Bircham Newton airfield (RAF Bircham Newton) was an airfield 160 kilometer north-northeast of London.
The airfield was first used during the First World War and by the end of the war, it received the large Handley Page V/1500 bomber.
Bombing major German cities in the World War II to sap the morale of the civilian population was a controversial plan that had its roots in November 1918 at Bircham Newton. Three of the RAF’s Handley Page V/1500 – the first four-engined bombers in the world and the first in RAF service until the Lancasters of World War II –, were scheduled to bomb Berlin, land and re-fuel in Prague and bomb Dusseldorf on their journey back to Bircham. Made of fabric and wood with two ‘pusher’ and two ‘puller’ engines they were the monsters of the sky. They had a wing span of 126ft (38m), were 64ft (19,5m) long and weighed 13 tonnes. Powered by Rolls-Royce engines, which gave them a range of 1129 miles (1820km), they could deliver a bomb weighing 3½ tonnes. Poor weather conditions had delayed their mission by a day and as they taxied out for take-off on 11 November 1918, a member of the ground crew raced out to stop them with the news that the Armistice had been agreed. As a result, the civilian population of the German capital was spared.
The airfield was equipped with one aircraft repair shed and three double bay general service sheds, although these had been demolished by 1937. It had two Belfast hangars, three C Type hangars, three Bellman hangars and ten Blister hangars.
Bircham Newton seen from the air in 1938.
Unlike most of the north west Norfolk airfields, it operated through the Second World War as part of No. 16 Group RAF as part of Coastal Command, rather than Bomber Command. 206 Sqn was one of the squadrons based there, tasked with maritime patrol duties. Another squadron known to have used the airfield was 320 (Dutch) Sqn. Two satellite airfields, RAF Docking and RAF Langham were opened to accommodate units.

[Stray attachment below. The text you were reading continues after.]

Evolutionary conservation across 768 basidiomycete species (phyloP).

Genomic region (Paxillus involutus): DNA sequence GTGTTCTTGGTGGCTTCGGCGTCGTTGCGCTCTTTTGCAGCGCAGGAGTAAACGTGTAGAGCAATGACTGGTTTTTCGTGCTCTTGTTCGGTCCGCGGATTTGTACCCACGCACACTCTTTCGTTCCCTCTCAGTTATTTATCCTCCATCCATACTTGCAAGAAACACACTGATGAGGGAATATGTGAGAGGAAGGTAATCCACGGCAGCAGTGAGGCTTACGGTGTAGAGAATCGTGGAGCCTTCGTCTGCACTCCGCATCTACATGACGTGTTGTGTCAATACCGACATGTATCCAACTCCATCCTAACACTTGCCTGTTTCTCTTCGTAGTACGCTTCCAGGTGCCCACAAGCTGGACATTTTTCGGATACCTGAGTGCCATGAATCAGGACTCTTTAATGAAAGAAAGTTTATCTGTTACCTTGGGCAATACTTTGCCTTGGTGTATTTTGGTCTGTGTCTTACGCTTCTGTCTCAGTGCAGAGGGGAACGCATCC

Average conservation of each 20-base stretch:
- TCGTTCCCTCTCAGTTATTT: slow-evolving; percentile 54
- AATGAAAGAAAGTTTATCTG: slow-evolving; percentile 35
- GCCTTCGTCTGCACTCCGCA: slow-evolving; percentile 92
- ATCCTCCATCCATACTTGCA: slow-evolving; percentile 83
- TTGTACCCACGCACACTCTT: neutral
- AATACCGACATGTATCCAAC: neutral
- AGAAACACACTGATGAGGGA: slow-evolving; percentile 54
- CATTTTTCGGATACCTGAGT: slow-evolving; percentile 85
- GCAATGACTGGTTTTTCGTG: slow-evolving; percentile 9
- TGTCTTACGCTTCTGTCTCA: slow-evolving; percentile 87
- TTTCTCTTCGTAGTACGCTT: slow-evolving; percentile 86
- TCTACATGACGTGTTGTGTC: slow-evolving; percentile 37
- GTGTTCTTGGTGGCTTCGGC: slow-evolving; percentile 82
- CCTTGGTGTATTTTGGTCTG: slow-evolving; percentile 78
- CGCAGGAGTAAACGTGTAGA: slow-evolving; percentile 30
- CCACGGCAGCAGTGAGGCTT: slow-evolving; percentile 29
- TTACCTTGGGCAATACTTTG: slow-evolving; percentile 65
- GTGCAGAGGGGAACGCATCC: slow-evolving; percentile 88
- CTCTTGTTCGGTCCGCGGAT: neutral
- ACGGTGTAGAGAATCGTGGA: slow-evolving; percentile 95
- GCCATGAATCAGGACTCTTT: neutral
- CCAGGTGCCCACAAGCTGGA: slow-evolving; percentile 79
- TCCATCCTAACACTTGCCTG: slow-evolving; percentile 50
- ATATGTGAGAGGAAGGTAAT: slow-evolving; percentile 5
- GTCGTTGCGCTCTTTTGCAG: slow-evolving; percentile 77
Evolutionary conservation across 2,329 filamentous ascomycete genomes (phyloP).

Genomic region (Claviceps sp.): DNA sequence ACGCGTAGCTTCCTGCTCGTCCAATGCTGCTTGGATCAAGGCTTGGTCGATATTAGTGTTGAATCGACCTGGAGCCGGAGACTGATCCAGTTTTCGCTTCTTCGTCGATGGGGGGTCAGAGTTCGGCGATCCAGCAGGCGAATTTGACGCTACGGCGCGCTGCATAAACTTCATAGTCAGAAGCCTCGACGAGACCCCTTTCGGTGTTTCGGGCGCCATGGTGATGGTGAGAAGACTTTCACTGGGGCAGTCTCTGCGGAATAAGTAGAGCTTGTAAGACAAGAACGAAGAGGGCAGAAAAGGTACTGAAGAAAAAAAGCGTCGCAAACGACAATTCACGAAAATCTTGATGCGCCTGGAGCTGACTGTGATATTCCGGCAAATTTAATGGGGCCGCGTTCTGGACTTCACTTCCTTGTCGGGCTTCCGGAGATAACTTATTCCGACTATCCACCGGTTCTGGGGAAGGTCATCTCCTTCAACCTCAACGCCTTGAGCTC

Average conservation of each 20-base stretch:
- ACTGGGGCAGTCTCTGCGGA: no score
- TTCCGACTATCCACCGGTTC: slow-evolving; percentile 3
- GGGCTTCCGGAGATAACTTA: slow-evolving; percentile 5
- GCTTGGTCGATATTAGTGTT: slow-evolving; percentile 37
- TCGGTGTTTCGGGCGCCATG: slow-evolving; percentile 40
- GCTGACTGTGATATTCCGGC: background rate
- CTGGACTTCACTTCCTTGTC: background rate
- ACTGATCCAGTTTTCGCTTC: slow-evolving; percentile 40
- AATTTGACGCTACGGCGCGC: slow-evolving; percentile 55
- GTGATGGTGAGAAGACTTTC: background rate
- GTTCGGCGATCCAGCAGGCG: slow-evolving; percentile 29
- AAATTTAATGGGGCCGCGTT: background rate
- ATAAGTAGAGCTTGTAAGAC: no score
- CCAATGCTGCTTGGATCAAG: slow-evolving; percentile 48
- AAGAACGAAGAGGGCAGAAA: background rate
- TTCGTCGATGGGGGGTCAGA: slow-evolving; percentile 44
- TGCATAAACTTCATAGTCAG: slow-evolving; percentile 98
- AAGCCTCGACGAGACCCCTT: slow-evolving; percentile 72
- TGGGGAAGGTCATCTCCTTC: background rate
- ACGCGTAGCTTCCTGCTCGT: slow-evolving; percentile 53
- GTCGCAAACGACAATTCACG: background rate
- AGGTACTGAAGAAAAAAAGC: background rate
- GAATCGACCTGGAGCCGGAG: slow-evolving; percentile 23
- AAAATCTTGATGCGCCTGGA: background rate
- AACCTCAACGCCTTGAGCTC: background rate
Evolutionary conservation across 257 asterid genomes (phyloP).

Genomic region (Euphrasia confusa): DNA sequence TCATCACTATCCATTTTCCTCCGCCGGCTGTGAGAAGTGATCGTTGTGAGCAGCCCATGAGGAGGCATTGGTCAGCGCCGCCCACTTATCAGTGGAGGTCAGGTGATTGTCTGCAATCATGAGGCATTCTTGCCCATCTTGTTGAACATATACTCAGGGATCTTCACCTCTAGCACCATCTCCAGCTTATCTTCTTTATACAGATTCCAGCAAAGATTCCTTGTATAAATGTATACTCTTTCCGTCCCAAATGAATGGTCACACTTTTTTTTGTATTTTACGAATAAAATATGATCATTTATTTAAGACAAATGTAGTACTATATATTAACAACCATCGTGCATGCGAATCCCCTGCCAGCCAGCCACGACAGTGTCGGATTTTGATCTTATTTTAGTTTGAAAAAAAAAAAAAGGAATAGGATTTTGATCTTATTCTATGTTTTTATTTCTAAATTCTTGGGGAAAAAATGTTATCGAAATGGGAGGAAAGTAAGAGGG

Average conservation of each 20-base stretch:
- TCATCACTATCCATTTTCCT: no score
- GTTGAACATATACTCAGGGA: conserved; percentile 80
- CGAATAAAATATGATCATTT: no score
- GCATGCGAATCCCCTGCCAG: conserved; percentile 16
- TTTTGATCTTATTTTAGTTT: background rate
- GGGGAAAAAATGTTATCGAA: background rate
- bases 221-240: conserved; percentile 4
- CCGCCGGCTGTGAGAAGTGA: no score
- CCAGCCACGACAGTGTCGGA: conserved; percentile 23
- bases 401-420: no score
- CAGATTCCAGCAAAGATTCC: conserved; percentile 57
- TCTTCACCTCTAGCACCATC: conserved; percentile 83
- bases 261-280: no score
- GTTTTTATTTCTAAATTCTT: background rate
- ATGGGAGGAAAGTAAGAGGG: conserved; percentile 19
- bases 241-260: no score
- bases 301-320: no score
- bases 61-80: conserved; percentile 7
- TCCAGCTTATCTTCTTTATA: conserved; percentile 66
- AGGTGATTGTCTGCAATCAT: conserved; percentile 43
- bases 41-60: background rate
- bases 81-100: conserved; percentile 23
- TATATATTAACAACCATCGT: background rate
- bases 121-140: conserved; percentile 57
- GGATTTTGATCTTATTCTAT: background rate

HRH Prince Bernhard of the Netherlands visiting 320 (Dutch) Sqn in his personal Beech 17 Traveller (also known as Staggerwing) in June 1942 (Netherlands Institute for Military History (NIMH)). The aircraft, coded PBI, was completely destroyed buring a Luftwaffe attack on Evere in Belgium.
Although the station closed on 18 December 1962, flying briefly returned to Bircham Newton in 1965, when the Tripartite Evaluation Squadron, based at West Raynham, used the former airfield as a landing ground for evaluation trials of the Hawker Siddeley XV-6A Kestrel/Kestrel FGA1 V/STOL aircraft, which is considered to be the ancestor of the famous Harrier jump jet aircraft series.
Evaluation trials of the Hawker Siddeley Kestrel V/STOL aircraft (Military Images).
A Kestrel passing by the hangars and control tower. The latter's unique shape makes it absolutely certain where we are!
After closure as an operational airfield in 1966, the airfield became the home of the Construction Industry Training Board. Since, the area of the airfield once occupied by the grass runways has disappeared under the activities of construction equipment. The majority of buildings on the site, including some hangars and the control tower, remained in use by the CITB.The control tower was demolished in 2010 however, due to its poor condition.
Constructionarium is also based within the estate, providing a week's practical learning opportunity for undergraduates.